The other night, squatting on a log on the beach, my back to the booming surf, my face to the bonfire, I was buttonholing my dear friend Joy with my belief in the mystical complexities of the world that some attribute to a God.
I was very drunk.
The gist of my ramble was this: the Southern California house I grew up in was but a mile from the beach, but between the two was the busy Pacific Coast Highway, drowning out the ocean’s sound. But on certain late nights I’d lie in bed with the windows open and across the distance would come the deep thrumming boom of big surf. To this day I can’t hear that sound without a wash of nostalgia not unlike the swash of the surf up the sand.
So I went to “Bed, Bath, and Beyond” the other day for the first time. It wasn’t as horrible of an experience as I had feared, though the row of humidifiers spewing mist into the obviously already misty Oregon-winter air triggered a brief moment of mycophobic horror. I was there to purchase an item which must fall into the “beyond” category: a salad-spinner.
A specific kind of salad-spinner, mind you, one that you spin by pushing down on a large button on the lid. “Good Grips” brand.
We had one, not long ago, and long enough for it to become Kelly’s “new favorite appliance,” but the first time I ever used it I broke it. Apparently I was pushing the button too vigorously (I was using my palm, as I would giving someone chest compressions in CPR) and pushed right through the lid, shattering the plastic into pieces, spiderwebbing the bowl. Kelly found it more amusing than angering, and said, for the millionth time: You’re such an animal.
And she’s right, and this is why I’m telling you this: I suspect it wasn’t entirely accidental. That not-so-deep in my animal subconscious I wanted to slay the spinner. I wanted it dead, smashed, splintered. I believe—and now we’ve moved into the realm of the fully conscious—that with every new appliance, kitchen appliances especially, a small but vital part of me dies. (Not surprisingly, I don’t feel the same way about power tools.) As if every one of them were a ball and chain. A domestic shackle. Or just another material object—often a plastic piece of shit that breaks under the weight of my palm—to occupy space in my life that could be occupied by nothing, nothing at all.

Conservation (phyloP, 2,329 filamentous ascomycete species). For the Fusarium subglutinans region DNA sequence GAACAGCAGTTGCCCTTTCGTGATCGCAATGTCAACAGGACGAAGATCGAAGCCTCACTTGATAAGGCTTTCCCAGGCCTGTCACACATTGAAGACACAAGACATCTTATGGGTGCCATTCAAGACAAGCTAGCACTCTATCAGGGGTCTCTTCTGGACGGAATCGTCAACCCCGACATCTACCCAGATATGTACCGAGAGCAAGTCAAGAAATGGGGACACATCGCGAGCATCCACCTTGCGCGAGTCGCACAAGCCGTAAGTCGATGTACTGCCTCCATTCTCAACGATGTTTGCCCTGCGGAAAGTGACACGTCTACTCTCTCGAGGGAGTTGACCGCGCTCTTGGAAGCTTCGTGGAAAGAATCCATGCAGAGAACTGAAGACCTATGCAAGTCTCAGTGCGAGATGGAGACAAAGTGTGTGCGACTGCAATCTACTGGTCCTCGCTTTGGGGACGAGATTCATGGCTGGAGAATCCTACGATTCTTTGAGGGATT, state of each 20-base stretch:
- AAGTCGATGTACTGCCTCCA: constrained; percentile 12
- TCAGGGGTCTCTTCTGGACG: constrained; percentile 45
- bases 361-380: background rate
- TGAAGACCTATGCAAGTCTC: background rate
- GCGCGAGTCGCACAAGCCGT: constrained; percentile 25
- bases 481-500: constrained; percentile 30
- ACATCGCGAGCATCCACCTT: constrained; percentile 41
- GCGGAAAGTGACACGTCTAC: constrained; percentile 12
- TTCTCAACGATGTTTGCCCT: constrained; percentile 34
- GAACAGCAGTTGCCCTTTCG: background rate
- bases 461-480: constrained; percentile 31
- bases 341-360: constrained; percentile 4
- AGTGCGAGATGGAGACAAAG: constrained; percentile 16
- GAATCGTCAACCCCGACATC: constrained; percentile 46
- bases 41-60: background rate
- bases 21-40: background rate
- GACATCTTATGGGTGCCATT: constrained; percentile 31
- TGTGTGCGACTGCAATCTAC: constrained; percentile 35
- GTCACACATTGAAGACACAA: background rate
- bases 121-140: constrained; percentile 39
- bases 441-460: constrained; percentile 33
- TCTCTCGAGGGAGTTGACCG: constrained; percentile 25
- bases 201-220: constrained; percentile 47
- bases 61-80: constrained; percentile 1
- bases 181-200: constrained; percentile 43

Here’s something: a number of the books we’ve been reading, and one of the preggers websites in particular, explain the growth of the baby, week by week, in terms of fruit and vegetables. This week, for example, apparently our baby is “the length of a spaghetti squash.” Baby has and will be compared to a lentil, kidney bean, grape, fig, lime, avocado, carrot, summer squash, apple, and bell pepper.
At first, I found this rather disturbing: many moons ago, when baby was “the size of a blueberry,” I found that I could not enjoy my early-morning Cheerios with blueberries with the same relish to which I was accustomed. About a month later our baby’s size was compared to that of a “medium shrimp.” I’m not sure that’s such a good analogy. They’d already said baby was “barely the size of a kumquat,” and though I do like to pop kumquats in my mouth, comparing baby to a kumquat didn’t bother me, in fact, I found it kinda cute, though that is probably due to the word kumquat itself, truly a wonderful word.
But a “medium shrimp”? When I think of a medium shrimp I think of the delightful way the crunch of the exoskeleton releases that succulent burst of sweet briny flesh in my mouth…not what I like to think of with my baby daughter.
As a soon-to-be father to a little girl, there’s the very real possibility that she may regard me as some sort of role model. So as not to dwell on the terrifying consequences of this possibility, I started thinking of my childhood and young adult role models, and it occurred to me that, damn, many of them were terrible fathers.